So yes, cus­tomers can save a few bucks at Ama­zon. Always will be able to. But your pur­chas­ing deci­sions are also deci­sions about who you sup­port and what you val­ue. There’s a price to dis­tinc­tive­ness, whether it’s cul­tur­al, reli­gious, region­al, or culi­nary. By buy­ing from Ama­zon you’re financ­ing a Wall Street-run com­mod­i­ty sell­er that doesn’t give a jot about Quak­erism or even whether grace might be true. If enough Friends choose price over con­tent, then Quak­er book­stores and pub­lish­ers will dis­ap­pear, our only rep­re­sen­ta­tion being main­stream books sold at gener­ic shops. That will cost us a lot more than sev­en bucks.

Well, I hope you enjoy the book. I’m sure Ama­zon appre­ci­ates your patronage.

In friend­ship,
Mar­tin Kelley

  • Just a follow-up about the price-shopping Quak­er… Our Friend did place an order the next day with Quaker­books. In my con­fir­ma­tion email, I apol­o­gized if my response was a lit­tle “over-argued” and he wrote back:
    bq. “Not at all. I don’t even shop at Wal­Mart for the same rea­son. I want Quaker­books to suc­ceed and be around forever.”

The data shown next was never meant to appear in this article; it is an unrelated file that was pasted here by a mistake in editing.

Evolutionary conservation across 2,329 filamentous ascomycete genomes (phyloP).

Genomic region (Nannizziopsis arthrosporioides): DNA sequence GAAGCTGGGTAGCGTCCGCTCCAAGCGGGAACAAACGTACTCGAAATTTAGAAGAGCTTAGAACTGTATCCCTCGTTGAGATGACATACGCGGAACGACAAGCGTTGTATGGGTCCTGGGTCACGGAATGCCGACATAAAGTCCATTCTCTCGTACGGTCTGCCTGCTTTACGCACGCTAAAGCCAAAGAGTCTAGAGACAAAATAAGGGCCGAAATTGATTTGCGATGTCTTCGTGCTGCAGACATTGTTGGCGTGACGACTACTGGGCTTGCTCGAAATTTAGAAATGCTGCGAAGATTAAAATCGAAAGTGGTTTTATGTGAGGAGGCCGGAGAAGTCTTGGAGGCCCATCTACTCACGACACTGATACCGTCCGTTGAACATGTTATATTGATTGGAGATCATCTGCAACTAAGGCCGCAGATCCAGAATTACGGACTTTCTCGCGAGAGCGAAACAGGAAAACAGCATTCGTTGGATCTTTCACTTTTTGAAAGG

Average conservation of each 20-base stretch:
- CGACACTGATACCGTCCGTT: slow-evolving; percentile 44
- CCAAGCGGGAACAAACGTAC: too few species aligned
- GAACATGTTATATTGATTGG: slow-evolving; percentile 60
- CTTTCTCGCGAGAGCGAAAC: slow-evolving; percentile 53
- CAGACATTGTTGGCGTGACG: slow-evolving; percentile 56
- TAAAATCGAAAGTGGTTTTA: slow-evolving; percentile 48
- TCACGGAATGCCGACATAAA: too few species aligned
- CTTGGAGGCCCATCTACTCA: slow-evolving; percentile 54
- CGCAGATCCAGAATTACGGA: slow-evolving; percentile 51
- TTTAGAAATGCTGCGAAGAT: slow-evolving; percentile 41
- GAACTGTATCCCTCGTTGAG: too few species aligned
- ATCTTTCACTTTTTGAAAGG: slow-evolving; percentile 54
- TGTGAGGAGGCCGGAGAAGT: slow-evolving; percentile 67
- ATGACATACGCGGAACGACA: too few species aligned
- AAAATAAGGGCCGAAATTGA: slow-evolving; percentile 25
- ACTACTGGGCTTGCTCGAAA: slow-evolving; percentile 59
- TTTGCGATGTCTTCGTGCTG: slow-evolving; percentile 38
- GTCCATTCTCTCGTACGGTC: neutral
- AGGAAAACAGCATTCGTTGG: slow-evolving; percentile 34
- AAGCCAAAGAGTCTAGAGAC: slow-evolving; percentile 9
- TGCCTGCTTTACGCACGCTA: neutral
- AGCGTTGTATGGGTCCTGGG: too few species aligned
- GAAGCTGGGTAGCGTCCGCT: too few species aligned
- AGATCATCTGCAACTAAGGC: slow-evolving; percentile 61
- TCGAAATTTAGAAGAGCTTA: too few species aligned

Aww, how sweet. It’s nice to know there are Friends like this. It makes me a bit more hope­ful for the future of the grand Quak­er project!

  • Joe Gua­da

    Loved your com­ments about Quaker​books​.org. I make an attempt to sup­port it as often as I am able to, espe­cial­ly when order­ing Quak­er or oth­er relat­ed books. I par­tic­u­lar­ly like to order Chris­t­ian relat­ed things via them to remind them not to for­get about THAT aspect of Friends. 🙂 (By the way, they do a fine job NOT for­get­ting it, thank God!)
    Also: love your blog! I’m not a yonger Friends (just turned 45), but hearti­ly agree with many of your con­cerns about us unpro­grammed lib­er­al Friends here in the States. Well done, Friend!
    PS: I also appre­ci­at­ed your links to oth­er Friends doing blogs. Nice resource.

  • Hi Joe,
    Thanks for using the FGC book­store. I’m all in favor of you using your selec­tion to pro­mote Chris­t­ian aware­ness among Friends! I’m always hap­py to sell the more Quak­er­ly mate­ri­als, as my staff pick will attest to. At 37, I’m not all that far behind you in the younger Friends cat­e­go­ry but a lot of my “gen­er­a­tional” con­cerns aren’t deter­min­is­ti­cal­ly age-related. Good to hear from you, glad you like the blog.